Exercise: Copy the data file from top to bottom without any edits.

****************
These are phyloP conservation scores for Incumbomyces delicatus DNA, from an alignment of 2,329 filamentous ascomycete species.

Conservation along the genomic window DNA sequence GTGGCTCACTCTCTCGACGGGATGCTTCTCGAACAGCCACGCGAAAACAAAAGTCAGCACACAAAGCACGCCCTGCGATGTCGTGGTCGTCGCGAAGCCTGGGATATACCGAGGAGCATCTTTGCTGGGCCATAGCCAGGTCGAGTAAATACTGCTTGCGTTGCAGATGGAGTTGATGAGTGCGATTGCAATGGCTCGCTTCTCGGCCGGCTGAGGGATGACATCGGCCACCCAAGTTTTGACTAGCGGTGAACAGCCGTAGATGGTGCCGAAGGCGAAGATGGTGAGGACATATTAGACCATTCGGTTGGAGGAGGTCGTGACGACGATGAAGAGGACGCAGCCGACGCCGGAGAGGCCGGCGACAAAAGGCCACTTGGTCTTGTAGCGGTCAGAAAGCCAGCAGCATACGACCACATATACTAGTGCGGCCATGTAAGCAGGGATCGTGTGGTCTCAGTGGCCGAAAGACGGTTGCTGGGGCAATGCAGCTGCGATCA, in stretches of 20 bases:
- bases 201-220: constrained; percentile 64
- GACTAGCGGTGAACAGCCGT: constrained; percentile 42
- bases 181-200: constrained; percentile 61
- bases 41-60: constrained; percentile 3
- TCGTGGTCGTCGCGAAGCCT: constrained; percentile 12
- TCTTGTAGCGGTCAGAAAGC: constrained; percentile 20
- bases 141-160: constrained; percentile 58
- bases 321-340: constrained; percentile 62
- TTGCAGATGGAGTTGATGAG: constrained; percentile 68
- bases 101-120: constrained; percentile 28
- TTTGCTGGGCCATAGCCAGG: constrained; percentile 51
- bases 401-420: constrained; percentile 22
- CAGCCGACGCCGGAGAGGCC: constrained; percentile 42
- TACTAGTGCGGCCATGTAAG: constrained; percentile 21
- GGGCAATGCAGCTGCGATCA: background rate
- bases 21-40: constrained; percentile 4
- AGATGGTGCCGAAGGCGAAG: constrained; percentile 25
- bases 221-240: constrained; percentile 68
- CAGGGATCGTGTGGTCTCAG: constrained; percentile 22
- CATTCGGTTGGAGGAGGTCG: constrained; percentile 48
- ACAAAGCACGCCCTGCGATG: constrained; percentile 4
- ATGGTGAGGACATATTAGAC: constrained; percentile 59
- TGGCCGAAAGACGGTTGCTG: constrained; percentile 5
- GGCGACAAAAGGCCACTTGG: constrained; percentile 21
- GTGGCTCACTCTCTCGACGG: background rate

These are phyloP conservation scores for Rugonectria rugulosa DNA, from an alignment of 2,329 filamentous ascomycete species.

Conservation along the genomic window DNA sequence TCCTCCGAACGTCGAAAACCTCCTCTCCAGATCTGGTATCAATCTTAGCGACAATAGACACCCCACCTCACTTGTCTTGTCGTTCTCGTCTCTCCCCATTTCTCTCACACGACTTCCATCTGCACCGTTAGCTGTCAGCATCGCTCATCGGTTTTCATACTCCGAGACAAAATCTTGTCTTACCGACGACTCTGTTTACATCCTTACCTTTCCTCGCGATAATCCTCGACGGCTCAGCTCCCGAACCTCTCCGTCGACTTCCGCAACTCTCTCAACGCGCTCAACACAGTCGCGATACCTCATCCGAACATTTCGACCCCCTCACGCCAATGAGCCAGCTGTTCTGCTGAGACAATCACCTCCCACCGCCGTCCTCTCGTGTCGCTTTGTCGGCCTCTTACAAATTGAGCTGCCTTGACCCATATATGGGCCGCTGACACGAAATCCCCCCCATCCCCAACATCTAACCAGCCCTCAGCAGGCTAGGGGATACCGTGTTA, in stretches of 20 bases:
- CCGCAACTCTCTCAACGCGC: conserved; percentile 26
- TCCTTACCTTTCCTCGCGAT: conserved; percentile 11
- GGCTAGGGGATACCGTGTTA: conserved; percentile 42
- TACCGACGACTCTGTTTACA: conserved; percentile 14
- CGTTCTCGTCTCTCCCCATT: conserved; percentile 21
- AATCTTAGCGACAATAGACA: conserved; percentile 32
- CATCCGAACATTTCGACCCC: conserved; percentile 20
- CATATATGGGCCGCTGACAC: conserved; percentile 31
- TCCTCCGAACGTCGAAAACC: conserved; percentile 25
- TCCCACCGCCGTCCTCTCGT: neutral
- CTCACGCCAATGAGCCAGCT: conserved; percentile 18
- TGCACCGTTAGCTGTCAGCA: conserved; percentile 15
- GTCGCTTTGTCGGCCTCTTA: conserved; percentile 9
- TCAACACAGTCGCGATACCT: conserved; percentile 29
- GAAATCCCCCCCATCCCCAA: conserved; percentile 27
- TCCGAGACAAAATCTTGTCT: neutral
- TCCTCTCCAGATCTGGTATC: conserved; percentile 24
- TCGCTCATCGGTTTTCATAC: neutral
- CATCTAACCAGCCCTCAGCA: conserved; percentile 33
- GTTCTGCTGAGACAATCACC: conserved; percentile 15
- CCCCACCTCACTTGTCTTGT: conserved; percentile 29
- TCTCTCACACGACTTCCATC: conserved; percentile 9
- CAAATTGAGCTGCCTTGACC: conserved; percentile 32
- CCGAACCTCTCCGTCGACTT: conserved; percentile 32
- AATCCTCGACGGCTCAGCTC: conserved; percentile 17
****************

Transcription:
These are phyloP conservation scores for Incumbomyces delicatus DNA, from an alignment of 2,329 filamentous ascomycete species.

Conservation along the genomic window DNA sequence GTGGCTCACTCTCTCGACGGGATGCTTCTCGAACAGCCACGCGAAAACAAAAGTCAGCACACAAAGCACGCCCTGCGATGTCGTGGTCGTCGCGAAGCCTGGGATATACCGAGGAGCATCTTTGCTGGGCCATAGCCAGGTCGAGTAAATACTGCTTGCGTTGCAGATGGAGTTGATGAGTGCGATTGCAATGGCTCGCTTCTCGGCCGGCTGAGGGATGACATCGGCCACCCAAGTTTTGACTAGCGGTGAACAGCCGTAGATGGTGCCGAAGGCGAAGATGGTGAGGACATATTAGACCATTCGGTTGGAGGAGGTCGTGACGACGATGAAGAGGACGCAGCCGACGCCGGAGAGGCCGGCGACAAAAGGCCACTTGGTCTTGTAGCGGTCAGAAAGCCAGCAGCATACGACCACATATACTAGTGCGGCCATGTAAGCAGGGATCGTGTGGTCTCAGTGGCCGAAAGACGGTTGCTGGGGCAATGCAGCTGCGATCA, in stretches of 20 bases:
- bases 201-220: constrained; percentile 64
- GACTAGCGGTGAACAGCCGT: constrained; percentile 42
- bases 181-200: constrained; percentile 61
- bases 41-60: constrained; percentile 3
- TCGTGGTCGTCGCGAAGCCT: constrained; percentile 12
- TCTTGTAGCGGTCAGAAAGC: constrained; percentile 20
- bases 141-160: constrained; percentile 58
- bases 321-340: constrained; percentile 62
- TTGCAGATGGAGTTGATGAG: constrained; percentile 68
- bases 101-120: constrained; percentile 28
- TTTGCTGGGCCATAGCCAGG: constrained; percentile 51
- bases 401-420: constrained; percentile 22
- CAGCCGACGCCGGAGAGGCC: constrained; percentile 42
- TACTAGTGCGGCCATGTAAG: constrained; percentile 21
- GGGCAATGCAGCTGCGATCA: background rate
- bases 21-40: constrained; percentile 4
- AGATGGTGCCGAAGGCGAAG: constrained; percentile 25
- bases 221-240: constrained; percentile 68
- CAGGGATCGTGTGGTCTCAG: constrained; percentile 22
- CATTCGGTTGGAGGAGGTCG: constrained; percentile 48
- ACAAAGCACGCCCTGCGATG: constrained; percentile 4
- ATGGTGAGGACATATTAGAC: constrained; percentile 59
- TGGCCGAAAGACGGTTGCTG: constrained; percentile 5
- GGCGACAAAAGGCCACTTGG: constrained; percentile 21
- GTGGCTCACTCTCTCGACGG: background rate

These are phyloP conservation scores for Rugonectria rugulosa DNA, from an alignment of 2,329 filamentous ascomycete species.

Conservation along the genomic window DNA sequence TCCTCCGAACGTCGAAAACCTCCTCTCCAGATCTGGTATCAATCTTAGCGACAATAGACACCCCACCTCACTTGTCTTGTCGTTCTCGTCTCTCCCCATTTCTCTCACACGACTTCCATCTGCACCGTTAGCTGTCAGCATCGCTCATCGGTTTTCATACTCCGAGACAAAATCTTGTCTTACCGACGACTCTGTTTACATCCTTACCTTTCCTCGCGATAATCCTCGACGGCTCAGCTCCCGAACCTCTCCGTCGACTTCCGCAACTCTCTCAACGCGCTCAACACAGTCGCGATACCTCATCCGAACATTTCGACCCCCTCACGCCAATGAGCCAGCTGTTCTGCTGAGACAATCACCTCCCACCGCCGTCCTCTCGTGTCGCTTTGTCGGCCTCTTACAAATTGAGCTGCCTTGACCCATATATGGGCCGCTGACACGAAATCCCCCCCATCCCCAACATCTAACCAGCCCTCAGCAGGCTAGGGGATACCGTGTTA, in stretches of 20 bases:
- CCGCAACTCTCTCAACGCGC: conserved; percentile 26
- TCCTTACCTTTCCTCGCGAT: conserved; percentile 11
- GGCTAGGGGATACCGTGTTA: conserved; percentile 42
- TACCGACGACTCTGTTTACA: conserved; percentile 14
- CGTTCTCGTCTCTCCCCATT: conserved; percentile 21
- AATCTTAGCGACAATAGACA: conserved; percentile 32
- CATCCGAACATTTCGACCCC: conserved; percentile 20
- CATATATGGGCCGCTGACAC: conserved; percentile 31
- TCCTCCGAACGTCGAAAACC: conserved; percentile 25
- TCCCACCGCCGTCCTCTCGT: neutral
- CTCACGCCAATGAGCCAGCT: conserved; percentile 18
- TGCACCGTTAGCTGTCAGCA: conserved; percentile 15
- GTCGCTTTGTCGGCCTCTTA: conserved; percentile 9
- TCAACACAGTCGCGATACCT: conserved; percentile 29
- GAAATCCCCCCCATCCCCAA: conserved; percentile 27
- TCCGAGACAAAATCTTGTCT: neutral
- TCCTCTCCAGATCTGGTATC: conserved; percentile 24
- TCGCTCATCGGTTTTCATAC: neutral
- CATCTAACCAGCCCTCAGCA: conserved; percentile 33
- GTTCTGCTGAGACAATCACC: conserved; percentile 15
- CCCCACCTCACTTGTCTTGT: conserved; percentile 29
- TCTCTCACACGACTTCCATC: conserved; percentile 9
- CAAATTGAGCTGCCTTGACC: conserved; percentile 32
- CCGAACCTCTCCGTCGACTT: conserved; percentile 32
- AATCCTCGACGGCTCAGCTC: conserved; percentile 17